Residential Letting Rent Increase and Lease Renewal

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    Residential Letting Rent Increase and Lease Renewal

    Hi All,

    My first post, so hello!

    I've been renting my house for the past five years. Overall in that time we've had no real issues, have completely redecorated, landscaped the place and installed a new deck, pretty much been 'textbook' tenants, no rent arrears, etc. I had a tenancy agreement for the first 12 months and then let it go onto a periodic tenancy and have been happy with that (and so were the Landlords). The initially rent was £1250pm, which was reduced to £1100 about three years ago as the initial rent was overpriced, so with the agreement of the landlord this was reduced to £1100 pcm and that is what I've been paying since.

    I recently wrote to my Landlord (via the letting agents) to say that my 20 year relationship had amicably come to an end and would they be amenable to me taking in a lodger. At this point it was just a query (nothing has been set in stone with my partner) and as we are fairly amicable it maybe that we stay under the same roof for a period of time. I received a phone call from the letting agent yesterday to say that they would not be amendable to a lodger, but I could share my tenancy with a friend, subject to the usual reference checks and fees. This is obviously not going to work because who would want to share a tenancy with a stranger for £600pcm + bills! It was during the same conversation that the agent stated that in addition to that, they are planning on increasing the rent to £1150 pcm AND wanted me to sign a new tenancy agreement for either 6 or 12 months. Aside from the fact I think this is a really harsh response, as I understand it there are fairly strict rules that should be followed with regards to both increases in rent and committing to term.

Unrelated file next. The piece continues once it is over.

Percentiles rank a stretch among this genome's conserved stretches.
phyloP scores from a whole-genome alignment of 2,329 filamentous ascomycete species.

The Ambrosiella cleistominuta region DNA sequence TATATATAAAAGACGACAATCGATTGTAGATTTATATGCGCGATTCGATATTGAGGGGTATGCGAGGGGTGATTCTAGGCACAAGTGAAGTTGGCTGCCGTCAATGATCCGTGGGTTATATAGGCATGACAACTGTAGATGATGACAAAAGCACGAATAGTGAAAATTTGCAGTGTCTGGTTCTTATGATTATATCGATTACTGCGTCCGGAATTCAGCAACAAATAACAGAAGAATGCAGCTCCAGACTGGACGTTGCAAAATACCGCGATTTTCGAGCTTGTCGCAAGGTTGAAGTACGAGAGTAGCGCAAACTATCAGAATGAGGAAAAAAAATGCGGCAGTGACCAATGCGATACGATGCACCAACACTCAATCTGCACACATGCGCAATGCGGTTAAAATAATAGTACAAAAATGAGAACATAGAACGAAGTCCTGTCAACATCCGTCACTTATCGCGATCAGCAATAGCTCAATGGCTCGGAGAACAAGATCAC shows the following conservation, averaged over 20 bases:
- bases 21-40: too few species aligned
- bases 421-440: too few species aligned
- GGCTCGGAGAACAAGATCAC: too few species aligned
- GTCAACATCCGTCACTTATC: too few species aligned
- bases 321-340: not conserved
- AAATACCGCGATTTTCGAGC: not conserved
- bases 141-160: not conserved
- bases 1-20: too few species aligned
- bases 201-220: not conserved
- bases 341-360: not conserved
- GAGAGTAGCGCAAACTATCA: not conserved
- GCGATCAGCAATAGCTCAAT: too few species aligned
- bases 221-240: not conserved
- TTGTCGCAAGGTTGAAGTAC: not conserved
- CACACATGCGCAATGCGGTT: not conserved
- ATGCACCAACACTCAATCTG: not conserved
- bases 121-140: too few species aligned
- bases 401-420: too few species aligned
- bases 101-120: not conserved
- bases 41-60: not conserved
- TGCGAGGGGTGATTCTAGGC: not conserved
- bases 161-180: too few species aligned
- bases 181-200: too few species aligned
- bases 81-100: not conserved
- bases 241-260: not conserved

Looking online there is a 3 bed property on the same Estate which has rented for £850pcm and the exact same house rented for £1100 (my current rent). I've had an informal email from the agent outlining the above but nothing formal. Should I just ignore the email until they follow the set procedure for increases or should I respond stating that I think the rent is higher than local averages and prove it? Any help gratefully received. I know it's only £50pcm but as I face a life as a single parent it feels like a real kick in the teeth.